• Consider drug interactions with drug of choice/Methadone/Suboxone/Vivitrol
  • Use an alcohol use screening disorder tool to determine active versus historic dependency such as the Alcohol Use Disorders Identification Test (AUDIT) or CAGE Assessment
  • If a patent has problem drinking, consider their adherence to other factors – do they come to appointments? Are they adherent to HIV medications? If so, treatment for HCV should be considered
  • Be aware of state sobriety requirements for third party payments.
  • Incorporate liver disease progression education and harm reduction education with resources for alcohol use reduction/cessation
  • Consider Naltrexone/Vivitrol/Antibuse medication option for alcohol use reduction
  • All pregnant women should be tested for HCV as part of routine pre-natal care
  • In general, HCV treatment should be offered before considering pregnancy
  • If a woman is pregnant, defer HCV treatment but treat HCV as soon as possible post-partum
  • Offer breast feeding counseling: breastfeeding is currently contraindicated in developed countries for prevention of HIV transmission
  • Consider HCV screening of sexual partners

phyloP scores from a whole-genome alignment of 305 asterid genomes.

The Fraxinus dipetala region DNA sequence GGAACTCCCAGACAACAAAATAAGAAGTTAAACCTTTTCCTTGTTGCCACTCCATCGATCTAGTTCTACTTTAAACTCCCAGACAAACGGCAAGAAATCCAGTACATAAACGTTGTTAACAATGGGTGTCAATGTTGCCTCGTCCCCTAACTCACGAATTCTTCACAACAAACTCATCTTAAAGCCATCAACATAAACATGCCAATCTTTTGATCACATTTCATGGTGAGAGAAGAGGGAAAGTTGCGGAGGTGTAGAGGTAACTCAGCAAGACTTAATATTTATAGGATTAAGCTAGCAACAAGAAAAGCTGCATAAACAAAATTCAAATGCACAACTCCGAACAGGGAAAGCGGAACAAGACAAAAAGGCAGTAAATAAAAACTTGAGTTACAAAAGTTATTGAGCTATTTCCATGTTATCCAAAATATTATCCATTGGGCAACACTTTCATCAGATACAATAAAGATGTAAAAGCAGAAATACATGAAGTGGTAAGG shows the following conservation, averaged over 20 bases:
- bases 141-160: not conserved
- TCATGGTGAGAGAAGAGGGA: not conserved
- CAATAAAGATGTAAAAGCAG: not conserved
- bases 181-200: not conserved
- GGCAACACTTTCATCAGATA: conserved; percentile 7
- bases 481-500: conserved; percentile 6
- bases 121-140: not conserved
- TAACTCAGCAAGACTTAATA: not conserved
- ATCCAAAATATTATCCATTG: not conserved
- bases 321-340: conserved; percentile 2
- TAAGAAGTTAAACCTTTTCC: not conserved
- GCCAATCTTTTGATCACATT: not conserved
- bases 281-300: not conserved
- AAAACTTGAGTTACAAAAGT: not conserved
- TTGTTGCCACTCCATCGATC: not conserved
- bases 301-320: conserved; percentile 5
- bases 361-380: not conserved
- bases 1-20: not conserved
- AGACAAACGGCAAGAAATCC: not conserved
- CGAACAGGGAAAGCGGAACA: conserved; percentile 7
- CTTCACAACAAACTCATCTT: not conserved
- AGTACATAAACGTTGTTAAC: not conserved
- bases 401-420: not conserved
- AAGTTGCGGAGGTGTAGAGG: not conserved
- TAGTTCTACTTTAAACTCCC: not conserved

• Women of child-bearing potential should be offered birth control options while treating HCV and counsel women about delaying pregnancy until treatment is complete.
  • Consider birth-control and drug-drug interactions with HCV treatment options
  • Patients should have assessment for cirrhosis as part of pre-treatment assessment; this includes non-invasive scoring (laboratory tests, imaging, transient elastography) and invasive in some cases (e.g. liver biopsy) as well as clinical evaluation
  • PWH with compensated cirrhosis can be treated with simplified regimens (REF: AASLD guidelines)
  • PWH with current or prior decomensated cirrhosis should be managed with a specialist (e.g. hepatologist)
  • Consider referral to a hepatologist for PWH with advanced liver disease (e.g. FIB-4 >3.25) as these patients need additional follow-up for liver related health (e.g. screening for HCC)